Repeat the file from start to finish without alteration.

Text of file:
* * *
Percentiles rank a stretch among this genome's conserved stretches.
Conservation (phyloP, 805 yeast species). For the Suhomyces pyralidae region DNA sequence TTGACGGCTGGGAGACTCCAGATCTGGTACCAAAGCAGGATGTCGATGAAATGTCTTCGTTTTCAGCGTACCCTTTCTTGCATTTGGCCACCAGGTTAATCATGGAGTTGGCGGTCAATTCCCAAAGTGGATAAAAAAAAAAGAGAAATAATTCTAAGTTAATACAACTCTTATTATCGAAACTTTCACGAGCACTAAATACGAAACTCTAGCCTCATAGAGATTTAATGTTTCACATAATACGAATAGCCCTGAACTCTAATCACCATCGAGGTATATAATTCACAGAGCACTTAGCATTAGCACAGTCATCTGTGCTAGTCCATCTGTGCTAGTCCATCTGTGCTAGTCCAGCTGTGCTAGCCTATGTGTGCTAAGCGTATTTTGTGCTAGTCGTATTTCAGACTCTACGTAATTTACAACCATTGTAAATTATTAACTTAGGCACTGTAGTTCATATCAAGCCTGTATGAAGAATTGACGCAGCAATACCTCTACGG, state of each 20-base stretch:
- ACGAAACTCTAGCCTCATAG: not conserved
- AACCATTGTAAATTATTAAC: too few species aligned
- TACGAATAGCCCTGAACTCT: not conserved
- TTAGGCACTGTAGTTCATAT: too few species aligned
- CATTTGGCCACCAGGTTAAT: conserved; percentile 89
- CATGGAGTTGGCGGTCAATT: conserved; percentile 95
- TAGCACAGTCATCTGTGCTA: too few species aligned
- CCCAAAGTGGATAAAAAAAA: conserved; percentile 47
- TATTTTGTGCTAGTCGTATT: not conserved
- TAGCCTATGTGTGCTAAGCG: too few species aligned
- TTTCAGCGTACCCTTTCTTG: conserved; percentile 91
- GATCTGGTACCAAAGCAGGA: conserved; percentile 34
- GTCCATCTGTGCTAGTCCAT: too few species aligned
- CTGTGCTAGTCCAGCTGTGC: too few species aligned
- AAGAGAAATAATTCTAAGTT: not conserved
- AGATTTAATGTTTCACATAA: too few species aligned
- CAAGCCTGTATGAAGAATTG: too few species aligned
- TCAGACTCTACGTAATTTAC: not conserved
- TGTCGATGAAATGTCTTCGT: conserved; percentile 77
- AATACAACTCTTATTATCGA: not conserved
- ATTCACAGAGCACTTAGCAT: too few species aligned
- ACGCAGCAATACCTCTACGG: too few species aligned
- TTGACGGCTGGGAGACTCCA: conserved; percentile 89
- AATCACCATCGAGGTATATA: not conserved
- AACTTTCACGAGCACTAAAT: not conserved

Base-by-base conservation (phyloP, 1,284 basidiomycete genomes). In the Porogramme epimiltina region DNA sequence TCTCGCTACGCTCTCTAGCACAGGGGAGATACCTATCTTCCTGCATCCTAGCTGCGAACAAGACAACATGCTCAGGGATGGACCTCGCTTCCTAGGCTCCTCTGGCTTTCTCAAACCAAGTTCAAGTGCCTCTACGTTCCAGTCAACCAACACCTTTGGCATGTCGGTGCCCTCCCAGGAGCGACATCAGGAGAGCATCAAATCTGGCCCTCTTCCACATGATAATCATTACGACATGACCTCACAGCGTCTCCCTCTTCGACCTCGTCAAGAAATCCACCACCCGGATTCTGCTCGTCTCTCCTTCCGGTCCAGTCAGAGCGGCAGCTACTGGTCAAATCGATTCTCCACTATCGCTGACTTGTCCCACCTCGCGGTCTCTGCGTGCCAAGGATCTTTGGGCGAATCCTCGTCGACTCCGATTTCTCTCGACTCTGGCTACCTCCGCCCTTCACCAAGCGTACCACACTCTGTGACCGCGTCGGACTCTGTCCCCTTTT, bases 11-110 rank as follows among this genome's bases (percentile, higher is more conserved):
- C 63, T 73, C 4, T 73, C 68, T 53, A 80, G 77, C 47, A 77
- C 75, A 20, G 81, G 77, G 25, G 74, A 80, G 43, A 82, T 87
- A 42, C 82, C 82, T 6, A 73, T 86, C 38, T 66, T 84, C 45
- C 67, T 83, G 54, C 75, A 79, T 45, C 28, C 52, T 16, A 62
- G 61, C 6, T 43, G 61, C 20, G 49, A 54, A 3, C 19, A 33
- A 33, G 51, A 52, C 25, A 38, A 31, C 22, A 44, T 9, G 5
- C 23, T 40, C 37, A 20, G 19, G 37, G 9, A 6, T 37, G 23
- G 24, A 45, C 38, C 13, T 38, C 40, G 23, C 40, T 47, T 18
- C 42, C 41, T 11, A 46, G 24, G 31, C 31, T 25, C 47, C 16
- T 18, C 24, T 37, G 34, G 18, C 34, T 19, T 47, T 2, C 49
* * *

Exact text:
Percentiles rank a stretch among this genome's conserved stretches.
Conservation (phyloP, 805 yeast species). For the Suhomyces pyralidae region DNA sequence TTGACGGCTGGGAGACTCCAGATCTGGTACCAAAGCAGGATGTCGATGAAATGTCTTCGTTTTCAGCGTACCCTTTCTTGCATTTGGCCACCAGGTTAATCATGGAGTTGGCGGTCAATTCCCAAAGTGGATAAAAAAAAAAGAGAAATAATTCTAAGTTAATACAACTCTTATTATCGAAACTTTCACGAGCACTAAATACGAAACTCTAGCCTCATAGAGATTTAATGTTTCACATAATACGAATAGCCCTGAACTCTAATCACCATCGAGGTATATAATTCACAGAGCACTTAGCATTAGCACAGTCATCTGTGCTAGTCCATCTGTGCTAGTCCATCTGTGCTAGTCCAGCTGTGCTAGCCTATGTGTGCTAAGCGTATTTTGTGCTAGTCGTATTTCAGACTCTACGTAATTTACAACCATTGTAAATTATTAACTTAGGCACTGTAGTTCATATCAAGCCTGTATGAAGAATTGACGCAGCAATACCTCTACGG, state of each 20-base stretch:
- ACGAAACTCTAGCCTCATAG: not conserved
- AACCATTGTAAATTATTAAC: too few species aligned
- TACGAATAGCCCTGAACTCT: not conserved
- TTAGGCACTGTAGTTCATAT: too few species aligned
- CATTTGGCCACCAGGTTAAT: conserved; percentile 89
- CATGGAGTTGGCGGTCAATT: conserved; percentile 95
- TAGCACAGTCATCTGTGCTA: too few species aligned
- CCCAAAGTGGATAAAAAAAA: conserved; percentile 47
- TATTTTGTGCTAGTCGTATT: not conserved
- TAGCCTATGTGTGCTAAGCG: too few species aligned
- TTTCAGCGTACCCTTTCTTG: conserved; percentile 91
- GATCTGGTACCAAAGCAGGA: conserved; percentile 34
- GTCCATCTGTGCTAGTCCAT: too few species aligned
- CTGTGCTAGTCCAGCTGTGC: too few species aligned
- AAGAGAAATAATTCTAAGTT: not conserved
- AGATTTAATGTTTCACATAA: too few species aligned
- CAAGCCTGTATGAAGAATTG: too few species aligned
- TCAGACTCTACGTAATTTAC: not conserved
- TGTCGATGAAATGTCTTCGT: conserved; percentile 77
- AATACAACTCTTATTATCGA: not conserved
- ATTCACAGAGCACTTAGCAT: too few species aligned
- ACGCAGCAATACCTCTACGG: too few species aligned
- TTGACGGCTGGGAGACTCCA: conserved; percentile 89
- AATCACCATCGAGGTATATA: not conserved
- AACTTTCACGAGCACTAAAT: not conserved

Base-by-base conservation (phyloP, 1,284 basidiomycete genomes). In the Porogramme epimiltina region DNA sequence TCTCGCTACGCTCTCTAGCACAGGGGAGATACCTATCTTCCTGCATCCTAGCTGCGAACAAGACAACATGCTCAGGGATGGACCTCGCTTCCTAGGCTCCTCTGGCTTTCTCAAACCAAGTTCAAGTGCCTCTACGTTCCAGTCAACCAACACCTTTGGCATGTCGGTGCCCTCCCAGGAGCGACATCAGGAGAGCATCAAATCTGGCCCTCTTCCACATGATAATCATTACGACATGACCTCACAGCGTCTCCCTCTTCGACCTCGTCAAGAAATCCACCACCCGGATTCTGCTCGTCTCTCCTTCCGGTCCAGTCAGAGCGGCAGCTACTGGTCAAATCGATTCTCCACTATCGCTGACTTGTCCCACCTCGCGGTCTCTGCGTGCCAAGGATCTTTGGGCGAATCCTCGTCGACTCCGATTTCTCTCGACTCTGGCTACCTCCGCCCTTCACCAAGCGTACCACACTCTGTGACCGCGTCGGACTCTGTCCCCTTTT, bases 11-110 rank as follows among this genome's bases (percentile, higher is more conserved):
- C 63, T 73, C 4, T 73, C 68, T 53, A 80, G 77, C 47, A 77
- C 75, A 20, G 81, G 77, G 25, G 74, A 80, G 43, A 82, T 87
- A 42, C 82, C 82, T 6, A 73, T 86, C 38, T 66, T 84, C 45
- C 67, T 83, G 54, C 75, A 79, T 45, C 28, C 52, T 16, A 62
- G 61, C 6, T 43, G 61, C 20, G 49, A 54, A 3, C 19, A 33
- A 33, G 51, A 52, C 25, A 38, A 31, C 22, A 44, T 9, G 5
- C 23, T 40, C 37, A 20, G 19, G 37, G 9, A 6, T 37, G 23
- G 24, A 45, C 38, C 13, T 38, C 40, G 23, C 40, T 47, T 18
- C 42, C 41, T 11, A 46, G 24, G 31, C 31, T 25, C 47, C 16
- T 18, C 24, T 37, G 34, G 18, C 34, T 19, T 47, T 2, C 49